On Sunday, Francis will meet with bishops, visit a prison, and celebrate mass on the Benjamin Franklin Parkway, which is expected to attract a quarter of a million people. The end of this visit is nigh; stay tuned.
Pope Francis addressed the Catholic Church’s sex abuse scandal on Sunday.
“I hold the stories and the suffering and the sorry of children who were sexually abused by priests deep in my heart. I remain overwhelmed with shame that men entrusted with the tender care of children violated these little ones and caused grievous harm,” he said in unscripted remarks before a speech in Philadelphia. “I am profoundly sorry. God weeps.”
This weekend, Francis met privately with five people who suffered sex abuse as minors. More on that here.
A lasting effect of this pandemic will be a revolution in worker expectations.
I first noticed that something weird was happening this past spring.
In April, the number of workers who quit their job in a single month broke an all-time U.S. record. Economists called it the “Great Resignation.” But America’s quittin’ spirit was just getting started. In July, even more people left their job. In August, quitters set yet another record. That Great Resignation? It just keeps getting greater.
“Quits,” as the Bureau of Labor Statistics calls them, are rising in almost every industry. For those in leisure and hospitality, especially, the workplace must feel like one giant revolving door. Nearly 7 percent of employees in the “accommodations and food services” sector left their job in August. That means one in 14 hotel clerks, restaurant servers, and barbacks said sayonara in a single month. Thanks to several pandemic-relief checks, a rent moratorium, and student-loan forgiveness, everybody, particularly if they are young and have a low income, has more freedom to quit jobs they hate and hop to something else.
Female doctors have always dealt with appearance-related confusion and disrespect. That only got worse during the pandemic.
In the spring of 2020, as Boston’s first COVID-19 wave raged, I was the gastroenterologist on call responding to a patient hospitalized with a stomach ulcer. Wearing a layer of yellow personal protective equipment over a pair of baggy scrubs, I spent 30 minutes explaining to him that he needed an endoscopic procedure. We built a rapport, and by the end of our conversation about the pros and cons, he seemed to agree with my recommendation. I told him we would be ready to perform his endoscopy within half an hour.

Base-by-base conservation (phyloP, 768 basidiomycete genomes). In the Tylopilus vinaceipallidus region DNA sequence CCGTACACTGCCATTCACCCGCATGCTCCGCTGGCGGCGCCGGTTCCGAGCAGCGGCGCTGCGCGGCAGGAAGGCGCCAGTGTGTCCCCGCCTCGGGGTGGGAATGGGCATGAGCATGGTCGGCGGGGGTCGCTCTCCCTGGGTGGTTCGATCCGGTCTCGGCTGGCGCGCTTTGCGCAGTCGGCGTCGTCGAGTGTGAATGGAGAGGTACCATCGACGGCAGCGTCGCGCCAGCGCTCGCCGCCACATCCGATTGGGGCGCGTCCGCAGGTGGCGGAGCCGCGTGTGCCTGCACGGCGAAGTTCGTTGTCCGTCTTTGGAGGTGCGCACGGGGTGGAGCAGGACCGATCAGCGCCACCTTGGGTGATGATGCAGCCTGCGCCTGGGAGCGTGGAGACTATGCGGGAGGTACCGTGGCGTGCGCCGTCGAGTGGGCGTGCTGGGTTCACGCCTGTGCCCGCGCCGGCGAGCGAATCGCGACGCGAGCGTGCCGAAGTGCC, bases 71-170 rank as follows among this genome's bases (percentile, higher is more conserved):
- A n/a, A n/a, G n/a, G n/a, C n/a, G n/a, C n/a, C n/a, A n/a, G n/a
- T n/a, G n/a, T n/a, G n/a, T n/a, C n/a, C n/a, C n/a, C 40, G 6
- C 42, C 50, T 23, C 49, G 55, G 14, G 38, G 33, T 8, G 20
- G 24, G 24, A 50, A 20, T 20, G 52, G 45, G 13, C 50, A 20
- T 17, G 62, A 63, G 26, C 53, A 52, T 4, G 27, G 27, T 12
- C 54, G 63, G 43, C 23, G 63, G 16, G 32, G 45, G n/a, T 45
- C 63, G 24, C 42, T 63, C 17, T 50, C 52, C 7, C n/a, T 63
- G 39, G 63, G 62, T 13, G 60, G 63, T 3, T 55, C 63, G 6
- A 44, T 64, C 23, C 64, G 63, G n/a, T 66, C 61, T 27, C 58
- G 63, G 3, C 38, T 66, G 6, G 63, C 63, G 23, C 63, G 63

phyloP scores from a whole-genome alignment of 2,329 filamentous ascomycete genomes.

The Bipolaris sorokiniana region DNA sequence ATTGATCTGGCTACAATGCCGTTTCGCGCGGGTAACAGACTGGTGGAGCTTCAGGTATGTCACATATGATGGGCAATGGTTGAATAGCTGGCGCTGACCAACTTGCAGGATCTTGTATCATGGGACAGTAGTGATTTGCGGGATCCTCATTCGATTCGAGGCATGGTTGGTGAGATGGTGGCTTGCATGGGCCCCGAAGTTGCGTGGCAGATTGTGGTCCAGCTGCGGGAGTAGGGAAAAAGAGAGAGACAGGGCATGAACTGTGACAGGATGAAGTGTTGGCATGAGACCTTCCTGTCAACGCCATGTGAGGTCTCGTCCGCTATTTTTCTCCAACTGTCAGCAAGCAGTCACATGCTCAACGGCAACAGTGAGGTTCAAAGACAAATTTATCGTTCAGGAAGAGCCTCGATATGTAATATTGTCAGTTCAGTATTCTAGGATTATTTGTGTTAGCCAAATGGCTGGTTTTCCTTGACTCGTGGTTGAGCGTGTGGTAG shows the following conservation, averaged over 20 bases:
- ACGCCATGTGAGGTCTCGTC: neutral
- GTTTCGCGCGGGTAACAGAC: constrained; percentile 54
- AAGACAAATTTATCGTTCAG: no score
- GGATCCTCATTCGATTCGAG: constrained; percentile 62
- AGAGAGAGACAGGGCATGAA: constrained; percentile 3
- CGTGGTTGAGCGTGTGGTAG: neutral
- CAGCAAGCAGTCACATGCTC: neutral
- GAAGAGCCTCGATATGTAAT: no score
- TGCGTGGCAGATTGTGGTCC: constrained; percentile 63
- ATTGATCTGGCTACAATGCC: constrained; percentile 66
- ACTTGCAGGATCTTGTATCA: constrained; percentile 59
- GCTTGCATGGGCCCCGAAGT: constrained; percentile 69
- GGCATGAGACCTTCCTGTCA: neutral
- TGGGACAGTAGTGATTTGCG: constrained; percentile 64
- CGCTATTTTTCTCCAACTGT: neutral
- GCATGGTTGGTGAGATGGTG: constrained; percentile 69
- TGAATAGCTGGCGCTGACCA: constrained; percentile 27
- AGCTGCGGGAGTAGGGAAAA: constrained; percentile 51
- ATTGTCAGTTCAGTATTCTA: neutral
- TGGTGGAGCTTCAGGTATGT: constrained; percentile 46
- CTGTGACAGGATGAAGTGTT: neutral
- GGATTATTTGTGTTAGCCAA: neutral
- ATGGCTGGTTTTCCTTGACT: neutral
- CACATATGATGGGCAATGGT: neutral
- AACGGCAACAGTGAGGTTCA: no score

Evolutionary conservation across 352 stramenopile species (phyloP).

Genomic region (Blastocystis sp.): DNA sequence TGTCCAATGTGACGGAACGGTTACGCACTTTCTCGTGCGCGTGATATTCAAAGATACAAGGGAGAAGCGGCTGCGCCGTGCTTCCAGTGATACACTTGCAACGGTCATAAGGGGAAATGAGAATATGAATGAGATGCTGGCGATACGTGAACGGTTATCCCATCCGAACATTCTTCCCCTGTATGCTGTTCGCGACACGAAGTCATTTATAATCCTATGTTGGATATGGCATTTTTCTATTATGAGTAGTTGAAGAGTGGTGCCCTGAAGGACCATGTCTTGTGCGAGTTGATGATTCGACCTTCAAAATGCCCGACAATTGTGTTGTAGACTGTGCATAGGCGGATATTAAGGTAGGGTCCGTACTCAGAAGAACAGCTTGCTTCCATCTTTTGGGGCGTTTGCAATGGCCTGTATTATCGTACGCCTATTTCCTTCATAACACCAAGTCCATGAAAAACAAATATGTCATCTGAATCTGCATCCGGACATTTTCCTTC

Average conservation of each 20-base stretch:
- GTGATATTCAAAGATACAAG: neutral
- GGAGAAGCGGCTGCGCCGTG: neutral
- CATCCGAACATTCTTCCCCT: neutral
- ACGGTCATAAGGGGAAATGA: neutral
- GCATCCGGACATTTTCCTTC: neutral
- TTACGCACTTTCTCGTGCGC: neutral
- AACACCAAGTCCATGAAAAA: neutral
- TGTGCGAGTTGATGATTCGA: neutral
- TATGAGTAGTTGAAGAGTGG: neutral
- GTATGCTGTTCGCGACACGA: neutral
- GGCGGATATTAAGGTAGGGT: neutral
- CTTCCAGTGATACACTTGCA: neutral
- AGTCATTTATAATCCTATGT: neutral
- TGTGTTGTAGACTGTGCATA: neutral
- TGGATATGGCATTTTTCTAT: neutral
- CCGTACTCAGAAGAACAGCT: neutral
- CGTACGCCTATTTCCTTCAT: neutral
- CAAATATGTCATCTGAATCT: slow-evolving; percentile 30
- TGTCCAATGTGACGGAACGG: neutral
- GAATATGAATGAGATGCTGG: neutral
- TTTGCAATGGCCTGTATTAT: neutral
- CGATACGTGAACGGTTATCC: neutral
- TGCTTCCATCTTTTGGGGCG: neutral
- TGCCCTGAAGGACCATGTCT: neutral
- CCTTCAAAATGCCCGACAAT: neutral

“Well, before we do anything, I’m going to need to discuss it with the doctor.”
When I entered the room, I had introduced myself as the doctor. I had also just explained, in great detail, a highly specialized procedure.
Even when the president’s party passes historic legislation, voters don’t seem to care.
It’s common now for Democrats to argue that the agenda they are struggling to implement on Capitol Hill represents the party’s most ambitious since the “Great Society” Congress convened in 1965. That’s a reasonable assessment—but one that the party today should consider as much a warning as an inspiration. Under the relentless prodding of President Lyndon B. Johnson, the Democratic-controlled House and Senate passed landmark legislation at a dizzying pace during that legendary 1965–66 legislative session.
Over those two years, the 89th Congress, finally completing a crusade started by Harry Truman almost two decades earlier, created the massive federal health-care programs of Medicare for the elderly and Medicaid for the poor. It put a capstone on the civil-rights revolution by approving the Voting Rights Act. It created the first large-scale system of federal aid to elementary and secondary schools and launched the Head Start program. It approved breakthrough legislation to combat pollution in the air and water. It created new Cabinet departments, a new agency to regulate automobile safety, and national endowments to fund the arts and humanities. It transformed the face of America with sweeping immigration legislation that finally undid the restrictive quotas that had virtually eliminated new arrivals since the early 1920s.